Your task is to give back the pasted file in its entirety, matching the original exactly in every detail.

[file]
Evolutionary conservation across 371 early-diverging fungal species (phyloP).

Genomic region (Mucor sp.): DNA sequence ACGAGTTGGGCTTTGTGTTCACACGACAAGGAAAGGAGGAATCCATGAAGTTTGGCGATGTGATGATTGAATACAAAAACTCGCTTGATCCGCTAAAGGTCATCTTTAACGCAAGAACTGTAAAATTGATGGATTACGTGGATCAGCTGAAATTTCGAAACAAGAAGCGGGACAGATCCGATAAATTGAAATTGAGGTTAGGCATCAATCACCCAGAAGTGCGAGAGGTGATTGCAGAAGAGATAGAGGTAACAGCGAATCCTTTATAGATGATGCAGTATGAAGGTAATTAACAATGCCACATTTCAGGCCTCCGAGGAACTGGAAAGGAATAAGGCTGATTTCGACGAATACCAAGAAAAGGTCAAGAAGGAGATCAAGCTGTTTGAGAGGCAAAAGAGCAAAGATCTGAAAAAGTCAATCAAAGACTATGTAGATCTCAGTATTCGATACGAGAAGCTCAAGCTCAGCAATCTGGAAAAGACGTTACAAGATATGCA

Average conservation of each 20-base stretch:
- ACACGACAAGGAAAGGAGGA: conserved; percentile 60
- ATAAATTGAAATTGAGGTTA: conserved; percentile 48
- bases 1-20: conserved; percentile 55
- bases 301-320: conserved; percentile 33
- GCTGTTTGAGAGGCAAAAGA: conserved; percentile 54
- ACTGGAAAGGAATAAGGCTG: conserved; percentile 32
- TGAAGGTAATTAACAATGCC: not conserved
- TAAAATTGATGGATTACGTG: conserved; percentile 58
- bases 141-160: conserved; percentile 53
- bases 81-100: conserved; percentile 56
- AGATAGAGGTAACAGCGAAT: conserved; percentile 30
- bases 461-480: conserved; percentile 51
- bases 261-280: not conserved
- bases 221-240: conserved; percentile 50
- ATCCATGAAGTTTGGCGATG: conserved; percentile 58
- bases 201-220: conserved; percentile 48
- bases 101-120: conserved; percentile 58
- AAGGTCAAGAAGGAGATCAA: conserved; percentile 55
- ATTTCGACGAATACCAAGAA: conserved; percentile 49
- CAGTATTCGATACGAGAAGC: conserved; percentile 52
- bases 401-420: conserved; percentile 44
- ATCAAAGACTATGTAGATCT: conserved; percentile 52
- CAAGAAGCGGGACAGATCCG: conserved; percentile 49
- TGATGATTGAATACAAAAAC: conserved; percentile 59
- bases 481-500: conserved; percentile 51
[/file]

Evolutionary conservation across 371 early-diverging fungal species (phyloP).

Genomic region (Mucor sp.): DNA sequence ACGAGTTGGGCTTTGTGTTCACACGACAAGGAAAGGAGGAATCCATGAAGTTTGGCGATGTGATGATTGAATACAAAAACTCGCTTGATCCGCTAAAGGTCATCTTTAACGCAAGAACTGTAAAATTGATGGATTACGTGGATCAGCTGAAATTTCGAAACAAGAAGCGGGACAGATCCGATAAATTGAAATTGAGGTTAGGCATCAATCACCCAGAAGTGCGAGAGGTGATTGCAGAAGAGATAGAGGTAACAGCGAATCCTTTATAGATGATGCAGTATGAAGGTAATTAACAATGCCACATTTCAGGCCTCCGAGGAACTGGAAAGGAATAAGGCTGATTTCGACGAATACCAAGAAAAGGTCAAGAAGGAGATCAAGCTGTTTGAGAGGCAAAAGAGCAAAGATCTGAAAAAGTCAATCAAAGACTATGTAGATCTCAGTATTCGATACGAGAAGCTCAAGCTCAGCAATCTGGAAAAGACGTTACAAGATATGCA

Average conservation of each 20-base stretch:
- ACACGACAAGGAAAGGAGGA: conserved; percentile 60
- ATAAATTGAAATTGAGGTTA: conserved; percentile 48
- bases 1-20: conserved; percentile 55
- bases 301-320: conserved; percentile 33
- GCTGTTTGAGAGGCAAAAGA: conserved; percentile 54
- ACTGGAAAGGAATAAGGCTG: conserved; percentile 32
- TGAAGGTAATTAACAATGCC: not conserved
- TAAAATTGATGGATTACGTG: conserved; percentile 58
- bases 141-160: conserved; percentile 53
- bases 81-100: conserved; percentile 56
- AGATAGAGGTAACAGCGAAT: conserved; percentile 30
- bases 461-480: conserved; percentile 51
- bases 261-280: not conserved
- bases 221-240: conserved; percentile 50
- ATCCATGAAGTTTGGCGATG: conserved; percentile 58
- bases 201-220: conserved; percentile 48
- bases 101-120: conserved; percentile 58
- AAGGTCAAGAAGGAGATCAA: conserved; percentile 55
- ATTTCGACGAATACCAAGAA: conserved; percentile 49
- CAGTATTCGATACGAGAAGC: conserved; percentile 52
- bases 401-420: conserved; percentile 44
- ATCAAAGACTATGTAGATCT: conserved; percentile 52
- CAAGAAGCGGGACAGATCCG: conserved; percentile 49
- TGATGATTGAATACAAAAAC: conserved; percentile 59
- bases 481-500: conserved; percentile 51